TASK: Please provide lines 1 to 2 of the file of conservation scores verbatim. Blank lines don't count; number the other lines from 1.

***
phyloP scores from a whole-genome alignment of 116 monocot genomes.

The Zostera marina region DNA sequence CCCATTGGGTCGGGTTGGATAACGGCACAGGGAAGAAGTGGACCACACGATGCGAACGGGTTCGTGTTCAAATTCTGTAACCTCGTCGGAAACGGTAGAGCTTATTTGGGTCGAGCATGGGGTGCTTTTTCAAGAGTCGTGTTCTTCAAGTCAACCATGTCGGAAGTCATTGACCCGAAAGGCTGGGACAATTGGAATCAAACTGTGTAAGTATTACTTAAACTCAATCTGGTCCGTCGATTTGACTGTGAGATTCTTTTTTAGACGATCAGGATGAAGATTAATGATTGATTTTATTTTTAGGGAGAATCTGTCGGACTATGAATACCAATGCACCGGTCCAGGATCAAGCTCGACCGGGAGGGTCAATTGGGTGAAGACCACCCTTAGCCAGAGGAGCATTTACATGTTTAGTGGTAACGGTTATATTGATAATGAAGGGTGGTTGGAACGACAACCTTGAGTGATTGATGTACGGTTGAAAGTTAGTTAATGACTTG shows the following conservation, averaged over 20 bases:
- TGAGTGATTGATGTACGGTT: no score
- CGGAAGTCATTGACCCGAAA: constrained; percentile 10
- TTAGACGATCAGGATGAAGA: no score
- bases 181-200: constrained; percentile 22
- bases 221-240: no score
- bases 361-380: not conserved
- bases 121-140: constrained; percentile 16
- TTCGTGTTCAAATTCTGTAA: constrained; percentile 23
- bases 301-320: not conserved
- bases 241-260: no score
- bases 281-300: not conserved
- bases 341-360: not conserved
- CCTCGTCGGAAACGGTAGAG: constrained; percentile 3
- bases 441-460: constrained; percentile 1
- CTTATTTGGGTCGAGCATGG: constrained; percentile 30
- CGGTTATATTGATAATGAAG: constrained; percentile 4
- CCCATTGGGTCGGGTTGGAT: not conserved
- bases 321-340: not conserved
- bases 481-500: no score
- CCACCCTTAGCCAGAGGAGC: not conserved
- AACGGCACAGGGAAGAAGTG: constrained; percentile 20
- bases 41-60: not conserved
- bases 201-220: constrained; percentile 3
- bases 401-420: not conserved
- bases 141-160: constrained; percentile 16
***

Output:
phyloP scores from a whole-genome alignment of 116 monocot genomes.

The Zostera marina region DNA sequence CCCATTGGGTCGGGTTGGATAACGGCACAGGGAAGAAGTGGACCACACGATGCGAACGGGTTCGTGTTCAAATTCTGTAACCTCGTCGGAAACGGTAGAGCTTATTTGGGTCGAGCATGGGGTGCTTTTTCAAGAGTCGTGTTCTTCAAGTCAACCATGTCGGAAGTCATTGACCCGAAAGGCTGGGACAATTGGAATCAAACTGTGTAAGTATTACTTAAACTCAATCTGGTCCGTCGATTTGACTGTGAGATTCTTTTTTAGACGATCAGGATGAAGATTAATGATTGATTTTATTTTTAGGGAGAATCTGTCGGACTATGAATACCAATGCACCGGTCCAGGATCAAGCTCGACCGGGAGGGTCAATTGGGTGAAGACCACCCTTAGCCAGAGGAGCATTTACATGTTTAGTGGTAACGGTTATATTGATAATGAAGGGTGGTTGGAACGACAACCTTGAGTGATTGATGTACGGTTGAAAGTTAGTTAATGACTTG shows the following conservation, averaged over 20 bases: